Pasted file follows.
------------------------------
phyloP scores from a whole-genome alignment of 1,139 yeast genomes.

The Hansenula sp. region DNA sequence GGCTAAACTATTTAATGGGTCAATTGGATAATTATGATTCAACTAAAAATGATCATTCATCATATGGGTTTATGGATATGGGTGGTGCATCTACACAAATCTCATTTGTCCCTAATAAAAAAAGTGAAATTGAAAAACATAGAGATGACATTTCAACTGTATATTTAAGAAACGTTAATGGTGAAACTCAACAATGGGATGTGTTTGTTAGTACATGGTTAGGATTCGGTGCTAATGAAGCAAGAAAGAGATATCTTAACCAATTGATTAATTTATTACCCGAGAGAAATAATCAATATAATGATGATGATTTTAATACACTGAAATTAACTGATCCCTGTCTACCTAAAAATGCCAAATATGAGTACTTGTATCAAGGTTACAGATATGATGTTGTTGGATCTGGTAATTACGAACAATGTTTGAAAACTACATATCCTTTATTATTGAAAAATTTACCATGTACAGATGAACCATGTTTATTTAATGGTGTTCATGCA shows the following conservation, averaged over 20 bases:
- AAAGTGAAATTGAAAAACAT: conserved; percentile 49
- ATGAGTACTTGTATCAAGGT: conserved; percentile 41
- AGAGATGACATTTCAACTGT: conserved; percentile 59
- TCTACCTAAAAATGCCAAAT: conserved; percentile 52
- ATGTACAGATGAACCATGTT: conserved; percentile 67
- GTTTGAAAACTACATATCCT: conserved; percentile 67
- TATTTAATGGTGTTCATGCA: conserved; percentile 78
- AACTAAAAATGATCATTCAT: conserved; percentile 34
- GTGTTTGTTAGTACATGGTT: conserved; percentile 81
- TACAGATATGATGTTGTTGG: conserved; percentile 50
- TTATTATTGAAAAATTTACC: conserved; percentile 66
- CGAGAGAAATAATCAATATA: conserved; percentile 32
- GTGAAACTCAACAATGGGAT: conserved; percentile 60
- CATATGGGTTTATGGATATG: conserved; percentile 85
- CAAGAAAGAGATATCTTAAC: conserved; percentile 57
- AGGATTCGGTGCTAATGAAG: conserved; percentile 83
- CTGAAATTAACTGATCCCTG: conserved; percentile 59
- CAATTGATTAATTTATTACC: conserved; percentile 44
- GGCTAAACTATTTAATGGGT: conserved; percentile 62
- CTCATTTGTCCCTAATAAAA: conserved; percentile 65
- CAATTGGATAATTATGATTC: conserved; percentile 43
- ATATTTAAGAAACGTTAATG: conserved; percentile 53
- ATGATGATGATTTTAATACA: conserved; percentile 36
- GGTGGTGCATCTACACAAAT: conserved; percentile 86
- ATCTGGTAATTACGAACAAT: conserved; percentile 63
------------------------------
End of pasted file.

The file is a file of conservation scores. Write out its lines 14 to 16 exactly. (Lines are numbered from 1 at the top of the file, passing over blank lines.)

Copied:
- CGAGAGAAATAATCAATATA: conserved; percentile 32
- GTGAAACTCAACAATGGGAT: conserved; percentile 60
- CATATGGGTTTATGGATATG: conserved; percentile 85